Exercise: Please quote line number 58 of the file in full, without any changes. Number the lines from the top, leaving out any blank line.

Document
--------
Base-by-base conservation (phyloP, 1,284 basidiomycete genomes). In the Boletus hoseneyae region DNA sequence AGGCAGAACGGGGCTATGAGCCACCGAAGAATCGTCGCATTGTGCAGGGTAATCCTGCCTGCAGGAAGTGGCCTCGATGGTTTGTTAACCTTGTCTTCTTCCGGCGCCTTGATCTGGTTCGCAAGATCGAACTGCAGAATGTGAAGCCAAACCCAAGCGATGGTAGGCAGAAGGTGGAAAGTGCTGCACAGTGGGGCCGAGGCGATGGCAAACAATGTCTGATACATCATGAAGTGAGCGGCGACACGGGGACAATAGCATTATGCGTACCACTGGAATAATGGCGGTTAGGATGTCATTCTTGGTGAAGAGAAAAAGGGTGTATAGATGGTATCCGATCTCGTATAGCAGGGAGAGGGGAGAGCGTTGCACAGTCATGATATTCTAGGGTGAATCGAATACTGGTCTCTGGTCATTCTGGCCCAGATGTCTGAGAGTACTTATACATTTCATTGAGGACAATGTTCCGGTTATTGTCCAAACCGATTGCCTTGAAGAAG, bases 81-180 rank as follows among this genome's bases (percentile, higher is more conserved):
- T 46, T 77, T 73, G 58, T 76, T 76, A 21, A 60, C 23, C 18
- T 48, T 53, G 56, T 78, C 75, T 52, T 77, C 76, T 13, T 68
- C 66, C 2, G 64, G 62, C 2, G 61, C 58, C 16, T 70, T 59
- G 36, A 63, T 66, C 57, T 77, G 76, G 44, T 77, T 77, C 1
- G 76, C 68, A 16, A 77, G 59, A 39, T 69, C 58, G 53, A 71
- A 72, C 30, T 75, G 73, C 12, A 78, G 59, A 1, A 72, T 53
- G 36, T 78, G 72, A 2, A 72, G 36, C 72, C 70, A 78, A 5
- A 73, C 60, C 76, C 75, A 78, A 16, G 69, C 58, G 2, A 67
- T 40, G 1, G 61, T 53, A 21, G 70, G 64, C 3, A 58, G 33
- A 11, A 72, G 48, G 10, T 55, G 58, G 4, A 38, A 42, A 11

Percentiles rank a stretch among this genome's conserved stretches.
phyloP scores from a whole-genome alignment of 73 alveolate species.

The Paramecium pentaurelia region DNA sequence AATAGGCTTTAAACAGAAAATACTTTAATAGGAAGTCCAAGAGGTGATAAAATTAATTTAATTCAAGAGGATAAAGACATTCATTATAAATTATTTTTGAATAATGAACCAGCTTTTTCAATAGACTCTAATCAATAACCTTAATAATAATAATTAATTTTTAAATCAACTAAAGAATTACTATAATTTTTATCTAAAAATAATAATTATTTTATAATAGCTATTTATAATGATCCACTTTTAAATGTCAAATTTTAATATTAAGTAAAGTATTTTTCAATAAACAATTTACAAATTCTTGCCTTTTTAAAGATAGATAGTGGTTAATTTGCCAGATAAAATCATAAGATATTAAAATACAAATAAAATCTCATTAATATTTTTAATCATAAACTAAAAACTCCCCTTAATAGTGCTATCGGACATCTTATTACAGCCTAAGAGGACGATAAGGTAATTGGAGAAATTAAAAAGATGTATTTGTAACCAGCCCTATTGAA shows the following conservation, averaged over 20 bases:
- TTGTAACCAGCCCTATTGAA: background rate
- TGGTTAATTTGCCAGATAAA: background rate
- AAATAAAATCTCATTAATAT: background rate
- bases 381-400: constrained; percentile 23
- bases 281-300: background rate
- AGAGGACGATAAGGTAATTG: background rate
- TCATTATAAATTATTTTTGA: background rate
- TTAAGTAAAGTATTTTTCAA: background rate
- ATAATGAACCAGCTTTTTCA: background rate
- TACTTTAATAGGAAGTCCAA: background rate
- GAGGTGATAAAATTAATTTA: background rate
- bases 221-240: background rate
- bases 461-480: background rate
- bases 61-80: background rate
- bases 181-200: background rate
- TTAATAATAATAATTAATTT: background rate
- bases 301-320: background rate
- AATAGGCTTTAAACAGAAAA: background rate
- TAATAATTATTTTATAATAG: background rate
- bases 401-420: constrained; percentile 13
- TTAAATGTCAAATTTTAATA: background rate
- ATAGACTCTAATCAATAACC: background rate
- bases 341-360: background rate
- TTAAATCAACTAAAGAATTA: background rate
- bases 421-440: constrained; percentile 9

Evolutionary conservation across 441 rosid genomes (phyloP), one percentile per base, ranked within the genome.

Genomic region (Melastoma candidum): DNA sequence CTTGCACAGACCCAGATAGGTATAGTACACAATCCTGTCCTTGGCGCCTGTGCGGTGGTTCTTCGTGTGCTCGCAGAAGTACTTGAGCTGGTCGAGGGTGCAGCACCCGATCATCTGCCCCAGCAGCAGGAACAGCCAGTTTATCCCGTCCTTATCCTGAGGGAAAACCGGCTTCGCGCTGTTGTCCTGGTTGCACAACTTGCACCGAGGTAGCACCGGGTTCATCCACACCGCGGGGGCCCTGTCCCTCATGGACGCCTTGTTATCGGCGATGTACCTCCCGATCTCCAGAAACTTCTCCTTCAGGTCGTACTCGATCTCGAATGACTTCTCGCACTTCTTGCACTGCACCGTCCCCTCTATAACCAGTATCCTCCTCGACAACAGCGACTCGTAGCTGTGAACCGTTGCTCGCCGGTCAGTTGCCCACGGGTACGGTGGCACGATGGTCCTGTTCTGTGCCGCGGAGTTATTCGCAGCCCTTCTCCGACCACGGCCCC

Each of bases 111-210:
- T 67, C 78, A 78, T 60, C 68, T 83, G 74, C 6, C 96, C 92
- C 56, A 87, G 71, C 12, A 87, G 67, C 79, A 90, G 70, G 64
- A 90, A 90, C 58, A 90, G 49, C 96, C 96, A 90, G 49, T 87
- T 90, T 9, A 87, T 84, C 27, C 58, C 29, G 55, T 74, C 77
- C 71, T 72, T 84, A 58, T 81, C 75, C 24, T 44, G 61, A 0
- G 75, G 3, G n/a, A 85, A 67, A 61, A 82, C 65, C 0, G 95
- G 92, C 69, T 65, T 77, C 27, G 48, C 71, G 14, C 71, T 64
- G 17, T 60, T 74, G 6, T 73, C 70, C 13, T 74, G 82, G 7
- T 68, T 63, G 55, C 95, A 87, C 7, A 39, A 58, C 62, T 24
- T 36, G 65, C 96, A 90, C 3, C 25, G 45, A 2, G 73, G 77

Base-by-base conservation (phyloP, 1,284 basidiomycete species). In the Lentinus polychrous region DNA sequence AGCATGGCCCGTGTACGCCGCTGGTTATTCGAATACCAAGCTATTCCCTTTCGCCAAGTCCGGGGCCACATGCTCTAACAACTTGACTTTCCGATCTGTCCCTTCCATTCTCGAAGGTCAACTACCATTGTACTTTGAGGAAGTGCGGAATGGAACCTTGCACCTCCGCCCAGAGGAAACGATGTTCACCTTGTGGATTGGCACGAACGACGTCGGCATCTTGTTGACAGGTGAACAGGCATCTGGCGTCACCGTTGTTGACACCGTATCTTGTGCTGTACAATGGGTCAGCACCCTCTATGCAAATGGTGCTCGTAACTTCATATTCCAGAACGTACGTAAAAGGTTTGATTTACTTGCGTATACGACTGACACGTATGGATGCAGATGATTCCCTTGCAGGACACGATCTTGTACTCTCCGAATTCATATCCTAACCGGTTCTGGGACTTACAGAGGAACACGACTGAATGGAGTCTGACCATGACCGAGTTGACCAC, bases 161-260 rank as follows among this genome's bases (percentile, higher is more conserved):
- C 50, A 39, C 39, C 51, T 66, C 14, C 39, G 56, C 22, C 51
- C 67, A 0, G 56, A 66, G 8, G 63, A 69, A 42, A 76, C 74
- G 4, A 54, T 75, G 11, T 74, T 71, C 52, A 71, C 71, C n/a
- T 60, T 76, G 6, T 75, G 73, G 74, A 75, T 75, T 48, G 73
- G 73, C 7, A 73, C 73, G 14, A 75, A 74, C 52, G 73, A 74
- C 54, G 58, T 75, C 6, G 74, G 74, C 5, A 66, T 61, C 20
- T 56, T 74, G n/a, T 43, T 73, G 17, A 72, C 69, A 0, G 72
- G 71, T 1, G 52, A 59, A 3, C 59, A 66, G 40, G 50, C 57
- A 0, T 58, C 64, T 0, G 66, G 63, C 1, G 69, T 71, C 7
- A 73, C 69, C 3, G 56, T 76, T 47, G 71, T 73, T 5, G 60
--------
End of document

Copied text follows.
- G 73, C 7, A 73, C 73, G 14, A 75, A 74, C 52, G 73, A 74